Thursday, January 31, 2013

2013 Marks 50th Anniversary of 8 Huge Moments in Civil Rights

Lauren Victoria Burke

Lauren Victoria Burke

3 days ago
2013 Marks 50th Anniversary of 8 Huge Moments in Civil Rights

This year will mark the fifty year anniversary of several major turning points in the civil rights movement. Many of the events below are sure to be recognized with marches, rallies and other silver anniversary celebrations and remembrances.

Fifty years ago, 1963 started with the infamous incident of Alabama Governor George Wallace’s inaugural address where he proclaimed, ”segregation now, segregation tomorrow, and segregation forever.” That same summer, Martin Luther King, Jr. galvanized an audience of thousands on the national mall with his most famous speech, “I Have a Dream.”

Here are eight turning points in civil rights that occurred fifty years ago:

1. April 3: Students in the Southern Christian Leadership Conference kick off the Birmingham campaign against segregation with sit-ins at lunch counters.

2. April 16: Martin Luther King writes the famous Letter from Birmingham Jail after he, Ralph Abernathy and Fred Shuttlesworth are arrested for “parading without a permit.” King’s open letter to members of the clergy powerfully outlined why Blacks could no longer wait from justice and was published in May of 1963 in the The New York Post Sunday Magazine. King later published the letter as the book Why We Can’t Wait.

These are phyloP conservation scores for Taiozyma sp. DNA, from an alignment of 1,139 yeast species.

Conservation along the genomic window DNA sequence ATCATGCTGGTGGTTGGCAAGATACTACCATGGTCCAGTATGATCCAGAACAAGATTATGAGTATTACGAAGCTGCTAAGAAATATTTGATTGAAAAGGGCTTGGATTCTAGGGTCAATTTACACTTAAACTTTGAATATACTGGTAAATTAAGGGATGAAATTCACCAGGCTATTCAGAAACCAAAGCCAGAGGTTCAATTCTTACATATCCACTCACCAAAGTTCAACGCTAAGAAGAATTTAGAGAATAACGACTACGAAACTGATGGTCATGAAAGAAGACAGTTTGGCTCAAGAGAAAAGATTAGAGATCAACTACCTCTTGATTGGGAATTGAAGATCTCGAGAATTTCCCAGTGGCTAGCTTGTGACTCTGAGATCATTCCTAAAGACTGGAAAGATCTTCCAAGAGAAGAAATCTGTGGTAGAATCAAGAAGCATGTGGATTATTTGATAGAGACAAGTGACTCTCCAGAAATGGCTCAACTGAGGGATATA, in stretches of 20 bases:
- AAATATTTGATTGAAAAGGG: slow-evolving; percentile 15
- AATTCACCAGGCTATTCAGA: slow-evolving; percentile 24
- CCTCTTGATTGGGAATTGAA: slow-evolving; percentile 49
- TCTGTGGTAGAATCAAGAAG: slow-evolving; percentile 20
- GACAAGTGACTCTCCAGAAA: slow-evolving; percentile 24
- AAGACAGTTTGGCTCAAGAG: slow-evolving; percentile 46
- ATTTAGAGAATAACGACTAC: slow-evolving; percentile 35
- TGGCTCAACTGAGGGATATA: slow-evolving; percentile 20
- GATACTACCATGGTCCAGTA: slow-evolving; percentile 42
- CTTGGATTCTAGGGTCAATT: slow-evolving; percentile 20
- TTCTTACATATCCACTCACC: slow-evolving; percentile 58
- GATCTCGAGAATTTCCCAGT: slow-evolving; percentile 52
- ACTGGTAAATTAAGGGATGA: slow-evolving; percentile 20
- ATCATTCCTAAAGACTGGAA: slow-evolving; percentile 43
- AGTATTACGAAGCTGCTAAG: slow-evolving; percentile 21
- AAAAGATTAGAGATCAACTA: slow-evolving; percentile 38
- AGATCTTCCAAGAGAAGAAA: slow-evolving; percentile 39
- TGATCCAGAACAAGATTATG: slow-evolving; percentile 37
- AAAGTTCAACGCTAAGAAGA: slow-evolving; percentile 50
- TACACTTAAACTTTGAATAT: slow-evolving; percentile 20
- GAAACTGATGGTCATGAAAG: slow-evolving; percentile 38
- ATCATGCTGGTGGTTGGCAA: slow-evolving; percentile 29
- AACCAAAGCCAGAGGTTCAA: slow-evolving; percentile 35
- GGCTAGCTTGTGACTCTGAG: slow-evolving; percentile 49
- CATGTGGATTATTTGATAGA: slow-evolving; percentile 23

3. May: During protests in Alabama, Commissioner of Public Safety Bull Connor uses police dogs and fire hoses on Black protesters — many of them children and teens. The footage would go around the nation and the world and become a major turning point in the civil rights movement.

4. Jun 11: In Alabama, federal troops force Governor George Wallace to allow Black students to enter the University of Alabama after he stands in the schoolhouse door and delivers a speech on states rights to uphold segregation. Two Black students, Vivian Malone and James Hood entered the school after President Kennedy federalized the Alabama National Guard. Federal marshals led by Deputy Attorney General Nicholas Katzenbach made Wallace step aside. Malone would become the first African American to graduate from the University of Alabama in history.
5. June 11: President Kennedy delivers a live speech on civil rights. He promises a Civil Rights Bill with “the kind of equality of treatment that we would want for ourselves.”

6. Jun 12: NAACP field director for Mississippi, Medgar Evers, 37, is shot to death in front of his home by by Byron De La Beckwith, who was acquitted twice for the murder before being convicted in 1994.
7. August 28: Over 300,000 Blacks and Whites gather at the Lincoln Memorial to hear speeches against racism; among them is Martin Luther King Jr’s I Have a Dream speech. Though the speech was only 17 minutes, it has become one of the most famous in American history.